Clues to treat cancer
Scouring triple negative breast cancer for leads on diagnostics and drugs
Proteomics tools at EMSL will play a key role in a 20-month, $8.6-million, Department of Defense-funded research project that aims to find new diagnostic tools and options for drugs to treat triple negative breast cancers. These hard-to-treat cancers are more common in young and black women, are typically more aggressive, and therapies are still limited to radiation and general chemotherapy. The term, triple negative, comes from diagnosis and testing. One of the first things doctors check when a woman is diagnosed with breast cancer is whether her cancer will grow in response to any or all of three hormones and could, therefore, be treated with particular drugs. Triple negative breast cancers don't respond to the hormones. In their search for new solutions, researchers will explore one of the most comprehensive collections of breast cancer clinical samples in the U.S.—the Clinical Breast Care Project located at the Walter Reed National Military Medical Center in Bethesda, Maryland, and the Windber Research Institute in Windber, Pennsylvania. Because the Army has such a large population of women that receive health care for years, as well as a higher percentage of black women than the general U.S. population, the Walter Reed-Windber breast cancer repository will provide many high quality samples with well-documented health histories. The research team, led by PNNL’s proteomics expert Richard D. Smith, will profile the complement of proteins, or proteome, that the breast cancer tissues produce, looking for proteins that triple negative cancers shared. In addition to providing leads on diagnostic tools and therapies, this study might reveal proteins and molecular pathways that have gone astray and led to cancer in the first place.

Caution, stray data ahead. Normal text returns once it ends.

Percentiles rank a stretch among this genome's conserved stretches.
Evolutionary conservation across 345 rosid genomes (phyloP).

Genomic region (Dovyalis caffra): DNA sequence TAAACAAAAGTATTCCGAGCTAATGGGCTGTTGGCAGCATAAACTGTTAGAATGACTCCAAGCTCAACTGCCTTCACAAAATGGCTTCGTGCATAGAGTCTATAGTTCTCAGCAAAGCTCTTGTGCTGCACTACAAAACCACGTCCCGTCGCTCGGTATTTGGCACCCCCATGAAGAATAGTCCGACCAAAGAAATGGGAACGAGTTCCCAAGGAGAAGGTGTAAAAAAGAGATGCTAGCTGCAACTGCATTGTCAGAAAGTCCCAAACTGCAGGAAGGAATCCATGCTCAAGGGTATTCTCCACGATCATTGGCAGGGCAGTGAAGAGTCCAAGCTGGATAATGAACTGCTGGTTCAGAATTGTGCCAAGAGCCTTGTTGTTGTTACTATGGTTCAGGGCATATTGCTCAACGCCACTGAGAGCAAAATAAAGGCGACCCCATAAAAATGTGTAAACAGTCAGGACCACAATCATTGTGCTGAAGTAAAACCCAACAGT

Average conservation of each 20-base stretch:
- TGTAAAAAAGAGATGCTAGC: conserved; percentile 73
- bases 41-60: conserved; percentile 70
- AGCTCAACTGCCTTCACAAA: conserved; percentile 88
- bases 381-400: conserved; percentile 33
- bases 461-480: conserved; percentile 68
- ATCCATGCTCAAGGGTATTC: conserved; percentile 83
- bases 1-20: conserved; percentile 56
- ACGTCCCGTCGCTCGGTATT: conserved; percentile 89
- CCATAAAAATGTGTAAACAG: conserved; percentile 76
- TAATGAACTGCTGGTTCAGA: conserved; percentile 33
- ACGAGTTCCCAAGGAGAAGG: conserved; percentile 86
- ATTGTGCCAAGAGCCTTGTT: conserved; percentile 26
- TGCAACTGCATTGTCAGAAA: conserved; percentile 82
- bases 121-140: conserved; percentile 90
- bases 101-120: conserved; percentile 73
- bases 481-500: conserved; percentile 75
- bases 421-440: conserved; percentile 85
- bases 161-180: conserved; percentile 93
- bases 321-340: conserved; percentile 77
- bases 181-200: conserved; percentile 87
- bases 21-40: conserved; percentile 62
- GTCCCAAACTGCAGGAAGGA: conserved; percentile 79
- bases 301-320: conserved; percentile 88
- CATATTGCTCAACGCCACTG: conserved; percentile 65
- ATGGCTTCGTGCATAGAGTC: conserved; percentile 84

Read the full PNNL press release.
Released: May 23, 2012